The United States of America, United Kingdom and France Friday night bombed multiple government targets in Syria with the operation targeting alleged chemical weapons sites.
The strikes were in response to a suspected chemical attack on the Syrian town of Douma last week.
Explosions hit the capital, Damascus, as well as two locations near the city of Homs, the Pentagon said.
Russia’s ambassador to the US responded by saying the attack on its ally “will not be left without consequences”.
“The nations of Britain, France, and the United States of America have marshalled their righteous power against barbarism and brutality,” US President Donald Trump said in an address from the White House at about 21:00 local time (02:00 BST).
“The purpose of our actions tonight is to establish a strong deterrent against the production, spread, and use of chemical weapons,” he said.
The wave of strikes is the most significant attack against President Bashar al-Assad’s government by Western powers in seven years of Syria’s civil war.
At a Pentagon briefing shortly after Mr Trump’s announcement, Gen Joseph Dunford listed three targets that had been struck:
A scientific research facility in Damascus, allegedly connected to the production of chemical and biological weapons, a chemical weapons storage facility west of Homs and a chemical weapons equipment storage site and an important command post, also near Homs.
Syrian state television said government forces had shot down more than a dozen missiles, and claimed only the research facility in Damascus had been damaged.
According to a Russian defence ministry statement, “preliminary information” said there had been no casualties among the Syrian army or civilians.
There were initial reports that three civilians had been injured in Homs.
Map showing where strikes hit in Syria
Reuters news agency cites a pro-Assad militia commander saying other locations were hit, including various sites close to Damascus: a military base in the Dimas area; army depots in the eastern Qalamoun; the Kiswah area, where Iran is believed to have been building a base; and a site in the Qasyoun hills, plus a research centre in Masyaf, further north. These reports are unverified.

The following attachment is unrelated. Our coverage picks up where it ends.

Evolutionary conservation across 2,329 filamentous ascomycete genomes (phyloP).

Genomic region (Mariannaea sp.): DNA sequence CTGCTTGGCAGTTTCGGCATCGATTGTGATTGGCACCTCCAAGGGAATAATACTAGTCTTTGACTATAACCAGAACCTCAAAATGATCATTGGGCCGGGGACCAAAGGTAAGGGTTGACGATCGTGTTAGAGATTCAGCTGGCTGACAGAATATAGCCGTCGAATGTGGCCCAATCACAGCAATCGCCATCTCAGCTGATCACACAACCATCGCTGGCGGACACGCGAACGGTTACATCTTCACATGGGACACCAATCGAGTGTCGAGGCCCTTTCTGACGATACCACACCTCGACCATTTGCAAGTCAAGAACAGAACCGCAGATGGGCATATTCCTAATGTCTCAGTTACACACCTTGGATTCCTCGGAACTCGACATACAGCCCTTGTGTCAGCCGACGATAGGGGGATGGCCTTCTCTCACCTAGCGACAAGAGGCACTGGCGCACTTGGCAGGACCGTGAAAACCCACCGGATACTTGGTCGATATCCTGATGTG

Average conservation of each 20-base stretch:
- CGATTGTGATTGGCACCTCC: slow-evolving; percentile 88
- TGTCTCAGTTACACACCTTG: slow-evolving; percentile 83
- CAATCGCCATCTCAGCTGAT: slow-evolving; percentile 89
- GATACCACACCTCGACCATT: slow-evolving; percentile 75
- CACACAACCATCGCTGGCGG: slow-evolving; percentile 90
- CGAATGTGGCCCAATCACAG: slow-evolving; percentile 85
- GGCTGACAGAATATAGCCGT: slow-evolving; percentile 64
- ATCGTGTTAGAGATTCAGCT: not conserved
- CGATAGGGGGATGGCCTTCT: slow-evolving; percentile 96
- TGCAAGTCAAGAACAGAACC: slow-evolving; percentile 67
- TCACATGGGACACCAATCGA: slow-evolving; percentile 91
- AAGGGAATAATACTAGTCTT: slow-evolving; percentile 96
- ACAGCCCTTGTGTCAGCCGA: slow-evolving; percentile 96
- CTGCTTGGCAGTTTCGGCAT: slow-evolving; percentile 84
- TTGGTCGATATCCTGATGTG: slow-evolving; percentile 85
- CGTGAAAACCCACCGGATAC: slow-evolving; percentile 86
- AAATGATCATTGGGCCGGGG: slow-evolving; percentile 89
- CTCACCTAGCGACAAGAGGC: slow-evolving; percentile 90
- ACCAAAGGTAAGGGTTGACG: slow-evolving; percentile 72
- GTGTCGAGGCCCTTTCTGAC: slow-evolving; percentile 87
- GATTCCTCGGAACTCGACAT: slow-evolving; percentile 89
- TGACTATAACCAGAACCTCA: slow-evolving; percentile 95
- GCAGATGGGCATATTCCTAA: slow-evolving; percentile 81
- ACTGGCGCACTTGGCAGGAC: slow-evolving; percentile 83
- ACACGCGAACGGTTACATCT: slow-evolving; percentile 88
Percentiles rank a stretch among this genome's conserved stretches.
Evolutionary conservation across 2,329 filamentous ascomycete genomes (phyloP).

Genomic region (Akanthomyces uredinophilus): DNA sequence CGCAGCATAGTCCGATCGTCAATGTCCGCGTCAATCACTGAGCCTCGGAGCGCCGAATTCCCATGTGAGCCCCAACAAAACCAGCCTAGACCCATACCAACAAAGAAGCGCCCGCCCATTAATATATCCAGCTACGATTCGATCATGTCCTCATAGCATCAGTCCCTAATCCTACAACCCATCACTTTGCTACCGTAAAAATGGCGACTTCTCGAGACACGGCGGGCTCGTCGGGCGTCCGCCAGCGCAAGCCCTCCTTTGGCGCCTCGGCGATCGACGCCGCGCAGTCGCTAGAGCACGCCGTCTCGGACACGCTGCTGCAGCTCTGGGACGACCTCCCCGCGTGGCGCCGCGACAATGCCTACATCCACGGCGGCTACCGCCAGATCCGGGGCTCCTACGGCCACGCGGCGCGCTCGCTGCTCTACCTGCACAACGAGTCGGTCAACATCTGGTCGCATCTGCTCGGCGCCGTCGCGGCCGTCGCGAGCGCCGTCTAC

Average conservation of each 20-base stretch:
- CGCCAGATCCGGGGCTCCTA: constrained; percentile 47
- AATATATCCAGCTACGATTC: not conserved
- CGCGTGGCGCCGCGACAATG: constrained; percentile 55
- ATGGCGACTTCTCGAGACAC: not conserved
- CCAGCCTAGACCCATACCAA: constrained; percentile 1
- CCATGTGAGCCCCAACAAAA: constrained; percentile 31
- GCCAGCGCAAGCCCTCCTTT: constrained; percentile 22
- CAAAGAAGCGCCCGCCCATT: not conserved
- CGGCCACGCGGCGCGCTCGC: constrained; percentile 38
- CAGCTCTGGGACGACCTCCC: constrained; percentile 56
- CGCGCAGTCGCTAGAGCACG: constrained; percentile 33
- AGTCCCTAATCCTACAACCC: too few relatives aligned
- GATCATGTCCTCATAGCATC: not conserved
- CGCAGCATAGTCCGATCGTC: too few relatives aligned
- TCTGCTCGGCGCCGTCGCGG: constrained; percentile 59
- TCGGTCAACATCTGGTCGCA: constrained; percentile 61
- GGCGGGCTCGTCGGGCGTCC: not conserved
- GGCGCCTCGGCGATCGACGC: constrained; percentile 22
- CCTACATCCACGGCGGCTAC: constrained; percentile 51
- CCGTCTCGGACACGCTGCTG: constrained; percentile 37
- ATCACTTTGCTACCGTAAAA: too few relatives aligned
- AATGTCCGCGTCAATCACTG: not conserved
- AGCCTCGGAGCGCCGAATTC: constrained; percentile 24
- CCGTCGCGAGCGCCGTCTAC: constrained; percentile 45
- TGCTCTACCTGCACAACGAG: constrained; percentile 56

UK-based monitoring group the Syrian Observatory for Human Rights suggested more targets than the three listed by the Pentagon had been hit.
US Secretary of Defence James Mattis told journalists there were no reports of US losses in the operation.
In his earlier address, President Trump had said: “We are prepared to sustain this response until the Syrian regime stops its use of prohibited chemical agents.”
But Secretary Mattis said that “right now, this is a one-time shot”. Gen Dunford confirmed the wave of strikes had ended.
Gen Dunford said the US had specifically identified targets that would “mitigate” the risk of Russian casualties. But the Pentagon said that Russia – which has forces on the ground in Syria in support of the government – had not been given advance notice of the targets.
UK Prime Minister Theresa May confirmed British involvement, saying there was “no practicable alternative to the use of force”.
But she also said the strikes were not about “regime change”.
In a further press briefing on Saturday morning, she said that while the assessment of the strike’s results was ongoing, she was confident of its success.
UK strikes carried out by four Tornado jets hit one of the targets mentioned by the Pentagon – a military site near the city of Homs which is believed to have housed precursor materials for chemical weapons, according to the UK Ministry of Defence.
French President Emmanuel Macron also confirmed his country’s participation in the operation.
“Dozens of men, women and children were massacred with chemical weapons,” he said of the Douma incident a week ago – adding that “the red line had been crossed”.